The International Encyclopedia of Intercultural Communication employs a broadly-based taxonomy of intercultural communication (ICC) that consists of six organizing themes. Those themes are the traditional ICC core theme—known as "intercultural communication"—and five associated themes recognized as "cross-cultural communication," "cultural communication," "intergroup communication," "intercultural training," and "critical intercultural communication." This encyclopedia addresses issues of ethnicity and race in intercultural communication—not as a separate theme, but as an integral part of each thematic area. It also provides entries outside the ICC's discipline of communication, such as cross-cultural psychology, cultural anthropology, and social psychology.
This work features 256 articles written by 249 authors representing 19 different countries. The articles address issues, theories, and concepts that have substantively contributed to the development of ICC theory and research (ie: Hall's high- and low-context communication systems; Hofstede's four dimensions); methodological issues of importance to ICC research (ie: emic and etic; sampling equivalence); and summaries of findings from original studies directly pertaining to the ICC domain (ie: cross-cultural psychological studies of cultural differences in variables pertaining to message processing and verbal/nonverbal communication behavior).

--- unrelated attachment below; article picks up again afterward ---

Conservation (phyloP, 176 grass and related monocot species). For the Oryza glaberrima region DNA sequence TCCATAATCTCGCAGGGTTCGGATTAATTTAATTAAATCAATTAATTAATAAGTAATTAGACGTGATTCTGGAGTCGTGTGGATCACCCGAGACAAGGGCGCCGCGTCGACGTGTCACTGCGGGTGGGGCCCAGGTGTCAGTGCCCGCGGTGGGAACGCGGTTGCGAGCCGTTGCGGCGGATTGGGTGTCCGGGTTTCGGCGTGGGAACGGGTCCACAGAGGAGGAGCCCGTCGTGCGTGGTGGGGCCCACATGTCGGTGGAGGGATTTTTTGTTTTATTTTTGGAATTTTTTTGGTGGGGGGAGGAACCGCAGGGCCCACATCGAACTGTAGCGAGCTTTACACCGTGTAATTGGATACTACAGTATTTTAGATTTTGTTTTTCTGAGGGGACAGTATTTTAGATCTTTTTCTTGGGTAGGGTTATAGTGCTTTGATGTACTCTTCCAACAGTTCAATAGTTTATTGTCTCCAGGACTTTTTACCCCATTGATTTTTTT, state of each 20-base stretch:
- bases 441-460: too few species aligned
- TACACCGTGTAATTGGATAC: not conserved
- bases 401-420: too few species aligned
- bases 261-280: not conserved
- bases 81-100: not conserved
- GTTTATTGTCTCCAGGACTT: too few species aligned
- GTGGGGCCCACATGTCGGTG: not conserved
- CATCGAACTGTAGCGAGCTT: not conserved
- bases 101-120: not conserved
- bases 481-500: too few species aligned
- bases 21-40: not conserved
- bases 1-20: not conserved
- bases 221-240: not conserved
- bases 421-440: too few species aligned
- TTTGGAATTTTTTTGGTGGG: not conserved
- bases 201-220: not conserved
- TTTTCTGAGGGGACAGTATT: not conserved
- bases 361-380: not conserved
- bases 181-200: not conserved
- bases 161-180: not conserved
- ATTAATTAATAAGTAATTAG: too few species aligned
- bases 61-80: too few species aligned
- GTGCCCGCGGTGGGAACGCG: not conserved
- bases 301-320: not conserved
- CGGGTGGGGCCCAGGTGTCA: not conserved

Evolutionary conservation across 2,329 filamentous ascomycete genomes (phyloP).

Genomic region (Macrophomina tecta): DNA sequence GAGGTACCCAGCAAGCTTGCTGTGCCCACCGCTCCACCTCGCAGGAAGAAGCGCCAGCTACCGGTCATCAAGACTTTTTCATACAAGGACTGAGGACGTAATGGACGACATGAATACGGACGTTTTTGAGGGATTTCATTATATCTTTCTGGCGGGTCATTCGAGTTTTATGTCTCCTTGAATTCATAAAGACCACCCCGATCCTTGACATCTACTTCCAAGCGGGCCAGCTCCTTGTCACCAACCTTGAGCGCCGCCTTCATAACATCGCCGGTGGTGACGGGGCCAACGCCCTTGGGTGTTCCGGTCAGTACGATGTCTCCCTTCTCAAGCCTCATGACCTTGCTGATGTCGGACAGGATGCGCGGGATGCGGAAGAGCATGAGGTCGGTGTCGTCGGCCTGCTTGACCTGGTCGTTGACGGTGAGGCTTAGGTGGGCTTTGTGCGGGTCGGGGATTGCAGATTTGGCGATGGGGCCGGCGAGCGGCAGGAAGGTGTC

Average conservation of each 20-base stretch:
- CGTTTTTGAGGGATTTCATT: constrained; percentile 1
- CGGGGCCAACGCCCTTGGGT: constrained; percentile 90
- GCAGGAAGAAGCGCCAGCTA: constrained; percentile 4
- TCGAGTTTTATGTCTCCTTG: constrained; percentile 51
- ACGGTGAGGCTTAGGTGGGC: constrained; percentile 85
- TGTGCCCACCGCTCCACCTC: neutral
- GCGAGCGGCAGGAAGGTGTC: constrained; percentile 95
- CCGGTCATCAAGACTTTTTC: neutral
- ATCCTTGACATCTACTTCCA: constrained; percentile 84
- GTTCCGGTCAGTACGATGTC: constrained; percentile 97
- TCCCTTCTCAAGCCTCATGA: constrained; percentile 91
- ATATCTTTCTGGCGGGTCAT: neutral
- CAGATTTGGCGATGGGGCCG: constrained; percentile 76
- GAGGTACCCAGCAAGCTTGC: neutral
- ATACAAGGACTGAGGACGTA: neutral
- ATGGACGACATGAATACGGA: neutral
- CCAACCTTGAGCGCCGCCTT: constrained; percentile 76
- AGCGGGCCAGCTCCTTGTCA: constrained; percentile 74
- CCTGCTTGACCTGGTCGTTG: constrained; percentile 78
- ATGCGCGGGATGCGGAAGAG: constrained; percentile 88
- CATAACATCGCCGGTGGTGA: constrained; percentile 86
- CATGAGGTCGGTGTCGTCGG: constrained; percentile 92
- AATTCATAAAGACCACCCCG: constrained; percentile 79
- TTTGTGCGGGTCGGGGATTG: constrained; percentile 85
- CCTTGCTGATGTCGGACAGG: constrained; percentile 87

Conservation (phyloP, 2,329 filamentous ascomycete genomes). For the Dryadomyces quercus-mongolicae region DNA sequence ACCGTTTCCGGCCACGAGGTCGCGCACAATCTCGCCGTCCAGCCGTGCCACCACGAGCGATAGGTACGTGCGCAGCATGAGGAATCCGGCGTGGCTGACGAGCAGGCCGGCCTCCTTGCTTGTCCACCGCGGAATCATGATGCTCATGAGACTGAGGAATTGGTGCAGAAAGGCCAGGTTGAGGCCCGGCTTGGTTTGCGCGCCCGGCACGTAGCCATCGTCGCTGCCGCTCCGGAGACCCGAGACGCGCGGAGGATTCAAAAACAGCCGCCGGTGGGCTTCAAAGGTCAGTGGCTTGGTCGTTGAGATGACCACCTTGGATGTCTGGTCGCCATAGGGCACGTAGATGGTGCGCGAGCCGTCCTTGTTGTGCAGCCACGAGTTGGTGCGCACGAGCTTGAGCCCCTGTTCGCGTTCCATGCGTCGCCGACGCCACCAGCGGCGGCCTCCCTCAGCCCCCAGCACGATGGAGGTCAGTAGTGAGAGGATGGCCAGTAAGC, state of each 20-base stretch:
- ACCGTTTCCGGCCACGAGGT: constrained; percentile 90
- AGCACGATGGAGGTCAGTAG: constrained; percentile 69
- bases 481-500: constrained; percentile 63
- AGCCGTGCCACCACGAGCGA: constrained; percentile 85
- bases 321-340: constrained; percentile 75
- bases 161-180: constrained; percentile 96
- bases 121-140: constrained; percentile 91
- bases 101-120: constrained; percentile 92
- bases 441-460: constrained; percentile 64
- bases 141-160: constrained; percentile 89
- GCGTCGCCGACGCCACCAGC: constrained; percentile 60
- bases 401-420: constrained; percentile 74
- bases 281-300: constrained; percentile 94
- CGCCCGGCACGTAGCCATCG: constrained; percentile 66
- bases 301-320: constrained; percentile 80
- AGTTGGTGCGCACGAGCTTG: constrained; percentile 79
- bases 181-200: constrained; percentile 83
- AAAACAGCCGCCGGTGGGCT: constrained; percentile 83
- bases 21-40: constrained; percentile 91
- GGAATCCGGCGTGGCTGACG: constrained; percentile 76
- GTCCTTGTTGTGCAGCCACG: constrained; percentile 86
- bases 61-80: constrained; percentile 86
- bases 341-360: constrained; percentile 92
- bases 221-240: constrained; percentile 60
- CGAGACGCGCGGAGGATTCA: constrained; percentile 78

- Overview of the ICC domain as a whole
- Key research topics in the field with a strong global editorial team
- Overview essays on the six thematic areas of study
- Cross-over information from cross-cultural psychology, cultural anthropology, and social psychology
The International Encyclopedia of Intercultural Communication is an ideal book for international communication undergraduate and graduate students as well as for academic researchers and professional practitioners of intercultural communication.